GOULDSBORO, Maine — Two firms are in serious discussions with Bumble Bee Foods about taking over the sardine cannery, either of which could employ between 110 and 130 people, according to officials.
Gov. John Baldacci, who was in the village of Prospect Harbor on Friday to talk to Bumble Bee CEO Chris Lischewski and to town officials, said he hopes that either one of those two firms, which officials did not identify, can renovate the plant and have it operating by July 1. Bumble Bee, citing cuts in the total allowable catch for herring, has said it plans to shut the cannery down permanently on April 18.
“There’s more of a sense of optimism,” Baldacci said Friday.
On Feb. 23, a week after the cannery’s closure was announced, Baldacci met at the plant with cannery employees who vented frustration about the cannery’s announced closure.
A total of five firms have expressed interest in the cannery with two considered more likely candidates than the other three, according to officials, who would not identify any of the companies.
Because of a reduction in the annual federal catch limit for Atlantic herring — as sardines are known before they are canned — any new owner almost is certainly not going to maintain the plant as a sardine cannery, according to officials. The Prospect Harbor plant employs 128 people and is the last remaining sardine cannery in the U.S.
If acquired by a new owner, the plant is expected to be renovated primarily into a lobster processing facility that also can process other types of seafood, officials have indicated. Such versatility would make it easier for the new owners to keep the plant operating year-round, they have said.
Baldacci said Friday that the reason he hopes the plant can be renovated and started up by July is because lobster industry officials have told him that is when processing services are most needed. Maine’s lobster industry, which is estimated to have caught an all-time recorded high of 75.6 million pounds in 2009, lands most of its catch each year from midsummer through midfall.
“These companies are growing companies,” Baldacci said of the prospective buyers. “They need more space, more workers and more processing capacity.”
Lischewski said Friday outside the cannery’s main entrance that the company is working to find someone to take over the plant, either by buying it or leasing it from Bumble Bee. He said the chance that Bumble Bee would be a partner with a new operator is the least likely of those three options.
Lischewski said any decision about who might take over the cannery likely is to be made in the next few weeks. He said Bumble Bee is not focused on gaining a profit in selling the plant, in which $14 million has been invested over the past decade, and that it plans to be “very reasonable” in its terms for handing the plant over to a new operator. He said Bumble Bee wants to find someone who will employ a similar number of people and who will give first crack at those jobs to the existing employees.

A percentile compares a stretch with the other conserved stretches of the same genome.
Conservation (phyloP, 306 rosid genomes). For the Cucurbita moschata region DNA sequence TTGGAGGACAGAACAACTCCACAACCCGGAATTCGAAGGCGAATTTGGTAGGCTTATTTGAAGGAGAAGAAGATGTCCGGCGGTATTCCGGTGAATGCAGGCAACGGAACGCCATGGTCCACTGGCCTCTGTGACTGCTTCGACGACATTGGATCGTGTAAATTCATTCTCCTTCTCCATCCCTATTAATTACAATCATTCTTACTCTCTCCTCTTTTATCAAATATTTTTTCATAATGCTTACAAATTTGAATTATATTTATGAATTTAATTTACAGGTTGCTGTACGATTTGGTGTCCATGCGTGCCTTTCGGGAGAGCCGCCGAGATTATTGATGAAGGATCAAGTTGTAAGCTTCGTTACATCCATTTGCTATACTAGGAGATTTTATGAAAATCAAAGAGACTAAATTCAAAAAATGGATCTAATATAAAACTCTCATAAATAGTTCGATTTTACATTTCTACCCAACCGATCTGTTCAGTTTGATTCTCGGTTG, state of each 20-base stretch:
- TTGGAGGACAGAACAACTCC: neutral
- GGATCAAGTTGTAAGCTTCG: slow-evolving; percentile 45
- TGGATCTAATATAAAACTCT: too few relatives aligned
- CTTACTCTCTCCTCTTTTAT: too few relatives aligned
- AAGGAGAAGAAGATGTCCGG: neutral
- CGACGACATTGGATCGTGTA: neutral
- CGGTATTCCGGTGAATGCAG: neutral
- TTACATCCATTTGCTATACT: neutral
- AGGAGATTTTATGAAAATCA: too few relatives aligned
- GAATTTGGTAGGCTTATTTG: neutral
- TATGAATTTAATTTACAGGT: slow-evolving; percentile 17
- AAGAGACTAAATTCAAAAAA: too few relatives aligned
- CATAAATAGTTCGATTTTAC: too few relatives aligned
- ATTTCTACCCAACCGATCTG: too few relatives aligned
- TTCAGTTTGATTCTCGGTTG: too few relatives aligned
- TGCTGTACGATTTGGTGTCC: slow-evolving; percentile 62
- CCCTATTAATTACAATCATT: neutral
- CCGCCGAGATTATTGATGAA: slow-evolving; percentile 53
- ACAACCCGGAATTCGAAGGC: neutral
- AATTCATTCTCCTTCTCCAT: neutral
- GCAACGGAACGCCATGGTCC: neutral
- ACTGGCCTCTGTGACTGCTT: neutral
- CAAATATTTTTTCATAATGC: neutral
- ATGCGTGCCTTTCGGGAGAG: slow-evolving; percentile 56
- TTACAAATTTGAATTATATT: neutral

“That right now is more important to us than trying to generate a high dollar value for the facility,” Lischewski said. “We’re trying to move quickly. The longer it drags out, the more difficult it becomes. The next couple of weeks are pretty critical.”
Maine Department of Labor Commissioner Laura Fortman was in Prospect Harbor on Friday with the governor and other state officials. She said her department has been in contact with more than 90 employees at the plant and has had officials at the plant two days each week to help provide skills and services assessments to interested employees.
Fortman said the state has waived the job search requirement for cannery employees who might want to collect unemployment after April 18, so they will have an easier time getting state assistance between the sardine operation’s closure and the startup of any new processor. She said her department would continue to offer job placement and skills training services to cannery employees until such services are no longer requested.
One cannery employee who did not want to give his name said outside the plant that he felt better about the plant’s future on Friday than he did three weeks ago. He said he is hopeful that a new operator can be found and is glad that the job search requirement for unemployment benefits has been waived.
“I thought it sounded good,” he said of the private briefings employees got from Baldacci and Lischewski. “I’m happier today than I was the other day.”
Other employees were a little more skeptical. Another man who did not want to give his name said that even if a new operator can be found, the commercial fishing industry continues to face a lot of environmental and economic challenges.
“All we want to do is work,” he said, gesturing to the cannery wall. “We were going to put ‘Wall Street’ up here and see if we could get a bailout.”
A third employee, Eric Deacon, 31, of Corea, said that whatever jobs are offered by a new plant operator likely won’t pay as well or have the same benefits as what cannery workers have been getting.
“I doubt we’re going to be making out as good as we are now,” Deacon said.